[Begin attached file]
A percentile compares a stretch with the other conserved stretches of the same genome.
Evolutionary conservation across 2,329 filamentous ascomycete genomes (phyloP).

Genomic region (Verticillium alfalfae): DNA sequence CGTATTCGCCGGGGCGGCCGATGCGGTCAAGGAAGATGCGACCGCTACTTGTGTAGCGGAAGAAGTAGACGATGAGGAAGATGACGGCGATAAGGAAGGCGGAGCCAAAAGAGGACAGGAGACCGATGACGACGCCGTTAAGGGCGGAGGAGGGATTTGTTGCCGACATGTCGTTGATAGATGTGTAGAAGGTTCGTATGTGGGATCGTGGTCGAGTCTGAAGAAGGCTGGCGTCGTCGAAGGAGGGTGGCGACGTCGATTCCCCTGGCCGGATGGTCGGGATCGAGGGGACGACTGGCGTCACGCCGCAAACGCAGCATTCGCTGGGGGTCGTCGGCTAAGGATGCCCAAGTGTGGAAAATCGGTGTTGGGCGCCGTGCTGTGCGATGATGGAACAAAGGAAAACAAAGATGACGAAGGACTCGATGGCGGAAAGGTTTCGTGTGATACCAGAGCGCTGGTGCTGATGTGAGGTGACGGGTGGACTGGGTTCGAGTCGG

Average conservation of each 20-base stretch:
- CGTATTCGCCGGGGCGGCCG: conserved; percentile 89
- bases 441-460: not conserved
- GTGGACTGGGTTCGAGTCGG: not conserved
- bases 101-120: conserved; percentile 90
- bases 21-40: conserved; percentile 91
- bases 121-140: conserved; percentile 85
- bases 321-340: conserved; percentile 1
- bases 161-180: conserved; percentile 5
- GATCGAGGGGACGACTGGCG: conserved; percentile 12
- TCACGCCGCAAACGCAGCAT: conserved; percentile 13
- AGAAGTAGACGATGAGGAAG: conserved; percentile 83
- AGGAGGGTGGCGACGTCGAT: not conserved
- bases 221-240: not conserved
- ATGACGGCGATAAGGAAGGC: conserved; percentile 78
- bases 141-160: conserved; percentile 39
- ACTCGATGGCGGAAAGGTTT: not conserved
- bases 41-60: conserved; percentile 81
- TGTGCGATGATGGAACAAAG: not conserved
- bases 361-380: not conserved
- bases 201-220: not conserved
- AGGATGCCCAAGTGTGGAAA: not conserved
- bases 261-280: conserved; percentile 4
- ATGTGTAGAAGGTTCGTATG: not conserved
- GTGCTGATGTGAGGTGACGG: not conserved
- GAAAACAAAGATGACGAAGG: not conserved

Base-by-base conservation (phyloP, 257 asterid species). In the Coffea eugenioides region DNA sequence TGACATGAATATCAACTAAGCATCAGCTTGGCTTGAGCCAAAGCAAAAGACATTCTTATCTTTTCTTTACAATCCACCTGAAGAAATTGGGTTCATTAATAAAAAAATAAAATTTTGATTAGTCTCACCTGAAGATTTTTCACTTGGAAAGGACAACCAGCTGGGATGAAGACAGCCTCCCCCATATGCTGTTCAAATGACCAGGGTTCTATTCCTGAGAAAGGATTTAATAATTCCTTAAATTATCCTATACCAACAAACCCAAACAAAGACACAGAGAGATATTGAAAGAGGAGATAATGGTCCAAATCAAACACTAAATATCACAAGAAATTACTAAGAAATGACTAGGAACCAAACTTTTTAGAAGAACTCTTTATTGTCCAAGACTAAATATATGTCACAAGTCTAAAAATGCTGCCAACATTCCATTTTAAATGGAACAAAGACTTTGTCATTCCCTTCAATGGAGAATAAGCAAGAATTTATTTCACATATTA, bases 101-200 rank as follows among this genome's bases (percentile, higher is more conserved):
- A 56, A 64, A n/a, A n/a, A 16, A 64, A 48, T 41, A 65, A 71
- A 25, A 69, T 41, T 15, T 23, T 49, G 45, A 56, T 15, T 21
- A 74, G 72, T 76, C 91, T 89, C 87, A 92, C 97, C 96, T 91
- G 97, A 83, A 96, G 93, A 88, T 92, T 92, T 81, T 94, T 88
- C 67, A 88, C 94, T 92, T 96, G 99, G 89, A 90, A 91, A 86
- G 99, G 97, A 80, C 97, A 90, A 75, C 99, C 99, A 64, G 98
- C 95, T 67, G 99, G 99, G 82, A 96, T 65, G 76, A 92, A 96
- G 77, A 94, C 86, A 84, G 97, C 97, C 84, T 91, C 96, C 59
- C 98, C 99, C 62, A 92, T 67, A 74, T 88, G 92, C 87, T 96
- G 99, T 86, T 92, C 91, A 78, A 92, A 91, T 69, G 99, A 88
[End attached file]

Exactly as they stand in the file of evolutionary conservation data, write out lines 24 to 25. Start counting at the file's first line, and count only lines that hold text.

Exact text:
- bases 201-220: not conserved
- AGGATGCCCAAGTGTGGAAA: not conserved